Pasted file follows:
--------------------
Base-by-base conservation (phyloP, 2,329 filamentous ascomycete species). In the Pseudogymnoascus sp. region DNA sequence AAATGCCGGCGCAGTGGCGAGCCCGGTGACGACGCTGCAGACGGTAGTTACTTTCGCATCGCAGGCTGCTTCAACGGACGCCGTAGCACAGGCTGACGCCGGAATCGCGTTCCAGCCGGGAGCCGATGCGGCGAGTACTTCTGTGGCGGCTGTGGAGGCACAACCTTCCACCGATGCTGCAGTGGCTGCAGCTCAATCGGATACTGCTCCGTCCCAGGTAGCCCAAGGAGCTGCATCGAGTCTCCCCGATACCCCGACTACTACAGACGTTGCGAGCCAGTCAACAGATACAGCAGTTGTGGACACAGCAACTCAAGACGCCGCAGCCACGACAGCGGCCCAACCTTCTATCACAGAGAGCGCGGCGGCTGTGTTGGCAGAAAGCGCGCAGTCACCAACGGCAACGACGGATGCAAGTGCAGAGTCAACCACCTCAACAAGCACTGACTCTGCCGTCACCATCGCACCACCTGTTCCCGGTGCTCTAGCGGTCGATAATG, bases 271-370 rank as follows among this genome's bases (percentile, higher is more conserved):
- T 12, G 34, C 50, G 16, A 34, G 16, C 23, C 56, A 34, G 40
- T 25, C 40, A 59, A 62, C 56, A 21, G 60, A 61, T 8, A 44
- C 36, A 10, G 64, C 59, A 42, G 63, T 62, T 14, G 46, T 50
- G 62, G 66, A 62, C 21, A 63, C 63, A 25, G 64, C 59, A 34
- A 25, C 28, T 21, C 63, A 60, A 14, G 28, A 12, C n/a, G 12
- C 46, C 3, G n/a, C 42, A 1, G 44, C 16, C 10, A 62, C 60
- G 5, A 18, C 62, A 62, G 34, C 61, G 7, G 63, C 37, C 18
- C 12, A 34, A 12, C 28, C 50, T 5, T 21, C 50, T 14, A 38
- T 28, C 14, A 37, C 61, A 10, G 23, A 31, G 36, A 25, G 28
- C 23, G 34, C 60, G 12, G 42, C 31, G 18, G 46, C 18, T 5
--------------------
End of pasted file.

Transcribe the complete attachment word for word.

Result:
Base-by-base conservation (phyloP, 2,329 filamentous ascomycete species). In the Pseudogymnoascus sp. region DNA sequence AAATGCCGGCGCAGTGGCGAGCCCGGTGACGACGCTGCAGACGGTAGTTACTTTCGCATCGCAGGCTGCTTCAACGGACGCCGTAGCACAGGCTGACGCCGGAATCGCGTTCCAGCCGGGAGCCGATGCGGCGAGTACTTCTGTGGCGGCTGTGGAGGCACAACCTTCCACCGATGCTGCAGTGGCTGCAGCTCAATCGGATACTGCTCCGTCCCAGGTAGCCCAAGGAGCTGCATCGAGTCTCCCCGATACCCCGACTACTACAGACGTTGCGAGCCAGTCAACAGATACAGCAGTTGTGGACACAGCAACTCAAGACGCCGCAGCCACGACAGCGGCCCAACCTTCTATCACAGAGAGCGCGGCGGCTGTGTTGGCAGAAAGCGCGCAGTCACCAACGGCAACGACGGATGCAAGTGCAGAGTCAACCACCTCAACAAGCACTGACTCTGCCGTCACCATCGCACCACCTGTTCCCGGTGCTCTAGCGGTCGATAATG, bases 271-370 rank as follows among this genome's bases (percentile, higher is more conserved):
- T 12, G 34, C 50, G 16, A 34, G 16, C 23, C 56, A 34, G 40
- T 25, C 40, A 59, A 62, C 56, A 21, G 60, A 61, T 8, A 44
- C 36, A 10, G 64, C 59, A 42, G 63, T 62, T 14, G 46, T 50
- G 62, G 66, A 62, C 21, A 63, C 63, A 25, G 64, C 59, A 34
- A 25, C 28, T 21, C 63, A 60, A 14, G 28, A 12, C n/a, G 12
- C 46, C 3, G n/a, C 42, A 1, G 44, C 16, C 10, A 62, C 60
- G 5, A 18, C 62, A 62, G 34, C 61, G 7, G 63, C 37, C 18
- C 12, A 34, A 12, C 28, C 50, T 5, T 21, C 50, T 14, A 38
- T 28, C 14, A 37, C 61, A 10, G 23, A 31, G 36, A 25, G 28
- C 23, G 34, C 60, G 12, G 42, C 31, G 18, G 46, C 18, T 5